Such statements indicate that Al-Qaeda is under significant pressure resulting from international measures aimed at freezing its assets and cutting off its traditional sources of income. According to the US Treasury Department, Al-Qaeda is in its worst financial position for many years.[8] In addition, the organisation cannot transfer money with the same ease as in the past. Parts of the purportedly charitable organisations that formed the backbone of its financing have been liquidated by national authorities and added to the UN list of organisations that support terrorism. However, the number and magnitude of terrorist attacks attributed to Al-Qaeda throughout the world indicate that the network continues to have access to considerable funding to support its activities.

In order to understand how the organisation currently finances itself, it is necessary to study the development of its operational structure. Since the 11 September 2001 attacks, Al-Qaeda has morphed into a decentralised organisation. Currently, three distinct but interlinked entities co-exist within Al-Qaeda. The first and original entity, established by its previous leaders and led by Osama Bin Laden, retains its importance and influence. It is most likely located in the rugged area on the border between Afghanistan and Pakistan.

The second group, consisting of veteran combatants who had received training in Afghanistan, extends to dozens of countries. It serves as an example and provides training and instructions to new recruits wish to become part of the jihadist enterprise.

The third group consists of newly radicalised militants who form local cells. They neither depend on a centralised authority, nor are they directly linked to it. Although these cells share fundamental objectives with Al-Qaeda's leadership, they are quite independent of it. They are anonymous and to a great extent invisible until they decide to carry out an attack. These cells exist in various parts of the world and include individuals from widely different social status, education, age and racial background.[9]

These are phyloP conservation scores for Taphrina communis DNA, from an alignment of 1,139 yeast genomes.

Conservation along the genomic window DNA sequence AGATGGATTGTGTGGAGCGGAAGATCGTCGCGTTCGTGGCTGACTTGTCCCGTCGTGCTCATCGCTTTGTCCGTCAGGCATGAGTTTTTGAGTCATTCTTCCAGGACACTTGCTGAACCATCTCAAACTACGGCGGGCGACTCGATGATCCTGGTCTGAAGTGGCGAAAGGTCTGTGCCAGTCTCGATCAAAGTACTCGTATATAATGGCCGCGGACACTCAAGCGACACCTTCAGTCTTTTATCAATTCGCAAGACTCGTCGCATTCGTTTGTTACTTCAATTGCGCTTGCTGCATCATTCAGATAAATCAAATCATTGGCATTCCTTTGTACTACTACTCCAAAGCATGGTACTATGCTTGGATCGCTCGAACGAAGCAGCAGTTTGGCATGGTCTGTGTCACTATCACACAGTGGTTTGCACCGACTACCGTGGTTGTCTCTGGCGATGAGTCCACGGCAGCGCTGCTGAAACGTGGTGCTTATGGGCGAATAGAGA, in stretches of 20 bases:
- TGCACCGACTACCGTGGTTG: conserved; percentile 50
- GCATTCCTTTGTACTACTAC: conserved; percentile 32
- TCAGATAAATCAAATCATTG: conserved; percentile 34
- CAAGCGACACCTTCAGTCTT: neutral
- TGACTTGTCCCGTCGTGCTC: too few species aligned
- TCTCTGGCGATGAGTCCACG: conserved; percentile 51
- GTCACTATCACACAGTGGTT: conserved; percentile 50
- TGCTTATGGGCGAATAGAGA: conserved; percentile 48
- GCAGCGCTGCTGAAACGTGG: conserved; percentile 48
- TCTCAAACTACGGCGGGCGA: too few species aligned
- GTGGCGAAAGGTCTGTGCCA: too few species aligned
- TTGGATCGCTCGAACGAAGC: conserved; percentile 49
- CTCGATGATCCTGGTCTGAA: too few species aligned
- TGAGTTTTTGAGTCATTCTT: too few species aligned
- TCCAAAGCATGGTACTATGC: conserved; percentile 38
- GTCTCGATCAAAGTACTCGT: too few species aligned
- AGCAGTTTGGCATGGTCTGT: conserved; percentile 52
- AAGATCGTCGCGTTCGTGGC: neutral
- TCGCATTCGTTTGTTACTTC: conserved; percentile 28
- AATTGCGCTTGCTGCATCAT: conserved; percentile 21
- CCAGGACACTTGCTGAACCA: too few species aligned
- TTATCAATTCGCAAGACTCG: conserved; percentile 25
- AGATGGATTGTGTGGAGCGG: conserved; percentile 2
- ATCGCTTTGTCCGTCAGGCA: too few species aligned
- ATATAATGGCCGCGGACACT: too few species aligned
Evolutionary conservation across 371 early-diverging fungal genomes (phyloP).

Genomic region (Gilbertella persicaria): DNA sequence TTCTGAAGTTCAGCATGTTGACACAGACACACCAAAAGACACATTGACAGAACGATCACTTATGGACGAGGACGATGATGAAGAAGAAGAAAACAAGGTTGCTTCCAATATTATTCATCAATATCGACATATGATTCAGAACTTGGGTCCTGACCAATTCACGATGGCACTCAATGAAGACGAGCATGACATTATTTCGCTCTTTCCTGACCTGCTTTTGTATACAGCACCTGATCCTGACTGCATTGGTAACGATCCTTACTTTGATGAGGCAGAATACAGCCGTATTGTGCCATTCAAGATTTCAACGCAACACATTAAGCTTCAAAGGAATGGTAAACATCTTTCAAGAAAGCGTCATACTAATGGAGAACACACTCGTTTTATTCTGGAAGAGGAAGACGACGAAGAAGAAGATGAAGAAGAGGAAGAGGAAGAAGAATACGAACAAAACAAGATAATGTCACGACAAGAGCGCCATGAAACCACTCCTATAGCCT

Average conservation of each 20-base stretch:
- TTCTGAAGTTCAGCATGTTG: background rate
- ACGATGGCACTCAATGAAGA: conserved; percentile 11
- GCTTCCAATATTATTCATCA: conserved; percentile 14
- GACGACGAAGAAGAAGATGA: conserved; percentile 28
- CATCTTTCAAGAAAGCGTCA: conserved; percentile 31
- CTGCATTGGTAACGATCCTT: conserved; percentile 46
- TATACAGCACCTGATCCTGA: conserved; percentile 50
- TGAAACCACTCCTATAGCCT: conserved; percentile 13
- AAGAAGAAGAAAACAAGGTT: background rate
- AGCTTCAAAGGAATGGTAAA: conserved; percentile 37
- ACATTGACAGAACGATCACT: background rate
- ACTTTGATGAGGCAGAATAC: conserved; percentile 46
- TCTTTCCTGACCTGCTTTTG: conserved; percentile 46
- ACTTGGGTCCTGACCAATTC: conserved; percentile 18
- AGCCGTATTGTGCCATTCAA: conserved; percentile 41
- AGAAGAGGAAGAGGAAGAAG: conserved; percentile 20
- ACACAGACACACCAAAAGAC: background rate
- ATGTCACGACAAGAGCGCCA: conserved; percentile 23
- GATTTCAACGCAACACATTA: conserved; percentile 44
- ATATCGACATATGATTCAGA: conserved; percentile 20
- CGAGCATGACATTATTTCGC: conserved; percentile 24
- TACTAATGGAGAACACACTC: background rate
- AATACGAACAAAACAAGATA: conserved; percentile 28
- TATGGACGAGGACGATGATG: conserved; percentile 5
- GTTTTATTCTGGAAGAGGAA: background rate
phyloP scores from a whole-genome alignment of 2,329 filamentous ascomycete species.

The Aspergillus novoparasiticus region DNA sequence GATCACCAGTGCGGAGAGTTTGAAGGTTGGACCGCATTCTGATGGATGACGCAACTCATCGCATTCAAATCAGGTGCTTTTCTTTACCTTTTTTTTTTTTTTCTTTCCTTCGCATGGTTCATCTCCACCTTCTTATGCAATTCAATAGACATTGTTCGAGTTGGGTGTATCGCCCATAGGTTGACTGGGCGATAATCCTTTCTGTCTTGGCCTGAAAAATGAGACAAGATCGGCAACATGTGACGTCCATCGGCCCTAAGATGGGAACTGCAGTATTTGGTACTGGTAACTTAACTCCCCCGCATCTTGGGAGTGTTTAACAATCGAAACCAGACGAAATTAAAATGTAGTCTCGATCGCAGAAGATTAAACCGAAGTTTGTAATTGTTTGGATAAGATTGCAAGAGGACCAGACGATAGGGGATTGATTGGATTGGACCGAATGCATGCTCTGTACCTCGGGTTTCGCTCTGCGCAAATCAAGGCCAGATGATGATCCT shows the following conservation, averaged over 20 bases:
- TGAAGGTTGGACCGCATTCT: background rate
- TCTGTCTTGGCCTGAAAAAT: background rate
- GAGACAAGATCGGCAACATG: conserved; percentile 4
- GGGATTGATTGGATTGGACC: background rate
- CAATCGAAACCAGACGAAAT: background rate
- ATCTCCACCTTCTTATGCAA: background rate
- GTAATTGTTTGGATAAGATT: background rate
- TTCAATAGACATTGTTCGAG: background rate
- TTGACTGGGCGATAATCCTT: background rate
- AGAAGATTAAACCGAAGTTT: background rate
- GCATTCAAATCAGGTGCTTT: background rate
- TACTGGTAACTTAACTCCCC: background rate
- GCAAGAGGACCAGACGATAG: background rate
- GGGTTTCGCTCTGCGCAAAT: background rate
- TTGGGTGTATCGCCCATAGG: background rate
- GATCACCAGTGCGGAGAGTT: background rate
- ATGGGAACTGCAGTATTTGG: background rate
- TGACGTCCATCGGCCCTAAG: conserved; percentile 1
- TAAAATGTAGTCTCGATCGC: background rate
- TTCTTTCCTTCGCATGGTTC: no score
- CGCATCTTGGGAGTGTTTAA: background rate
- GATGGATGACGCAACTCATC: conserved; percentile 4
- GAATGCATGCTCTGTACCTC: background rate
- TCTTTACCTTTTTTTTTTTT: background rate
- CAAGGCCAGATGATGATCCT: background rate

Among the sources of Al-Qaeda's income we find since its inception funds diverted from charitable organisations, profits gained from businesses run by its members and sympathisers and money collected by fundraisers seeking donations. It is currently highly unlikely that the local groups receive significant financial support from the core leadership. Although they may receive funding from other traditional sources, the Al-Qaeda cells, branches and affiliates are currently obliged to act independently, and to a great extent finance themselves to varying degrees also from criminal activities such as kidnappings, and, in some cases maybe also drugs trafficking.


Since its inception, Al-Qaeda has used a core of fundraisers tasked to solicit money from a range of donors.[10] The main group of donors is based in the Gulf area, principally Saudi Arabia, but donors also exist in other parts of the world. Some of these donors have been fully aware of the final destination of their money; others were not. Many donors make their contributions to money collectors. Other funds come from corrupt employees of charitable organisations, in particular during the holy month of Ramadan. Fundraisers often have also access to imams in the Mosques and obtain part of zakat (obligatory almsgiving)donations to support the cause of radical Islam. Fundraisers have sometimes used legitimate charitable organisations; in other cases they have used front organisations and legitimate businesses to provide cover for their activities. This mix of fund raising methods has enabled Al-Qaeda to construct a considerable financial network throughout the Muslim world and in foreign diasporas allowing it to obtain the money needed to operate.